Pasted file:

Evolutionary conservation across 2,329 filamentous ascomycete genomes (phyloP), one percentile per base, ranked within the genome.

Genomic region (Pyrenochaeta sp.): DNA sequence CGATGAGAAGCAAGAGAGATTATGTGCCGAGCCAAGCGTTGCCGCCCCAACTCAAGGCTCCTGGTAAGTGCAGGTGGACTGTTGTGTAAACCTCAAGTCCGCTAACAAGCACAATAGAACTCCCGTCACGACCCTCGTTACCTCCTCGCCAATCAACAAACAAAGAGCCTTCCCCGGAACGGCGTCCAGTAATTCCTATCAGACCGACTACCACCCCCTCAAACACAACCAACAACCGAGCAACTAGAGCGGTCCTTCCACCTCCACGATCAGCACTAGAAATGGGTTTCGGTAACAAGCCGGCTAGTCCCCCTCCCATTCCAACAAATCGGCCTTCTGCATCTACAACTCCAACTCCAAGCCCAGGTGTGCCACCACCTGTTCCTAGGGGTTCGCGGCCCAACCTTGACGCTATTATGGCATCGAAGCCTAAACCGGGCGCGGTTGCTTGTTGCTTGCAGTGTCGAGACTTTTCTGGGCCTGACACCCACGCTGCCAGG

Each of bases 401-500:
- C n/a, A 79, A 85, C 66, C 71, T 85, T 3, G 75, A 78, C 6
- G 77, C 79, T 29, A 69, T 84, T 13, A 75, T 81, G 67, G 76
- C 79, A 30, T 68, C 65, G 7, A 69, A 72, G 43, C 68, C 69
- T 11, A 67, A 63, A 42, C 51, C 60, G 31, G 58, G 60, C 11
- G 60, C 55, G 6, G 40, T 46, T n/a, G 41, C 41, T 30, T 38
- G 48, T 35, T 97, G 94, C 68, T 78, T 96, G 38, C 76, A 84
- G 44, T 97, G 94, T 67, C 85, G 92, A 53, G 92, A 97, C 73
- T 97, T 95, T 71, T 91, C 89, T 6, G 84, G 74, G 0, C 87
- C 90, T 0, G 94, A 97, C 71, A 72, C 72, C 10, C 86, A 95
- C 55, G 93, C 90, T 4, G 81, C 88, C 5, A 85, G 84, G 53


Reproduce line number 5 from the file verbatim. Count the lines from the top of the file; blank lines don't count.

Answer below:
- G 77, C 79, T 29, A 69, T 84, T 13, A 75, T 81, G 67, G 76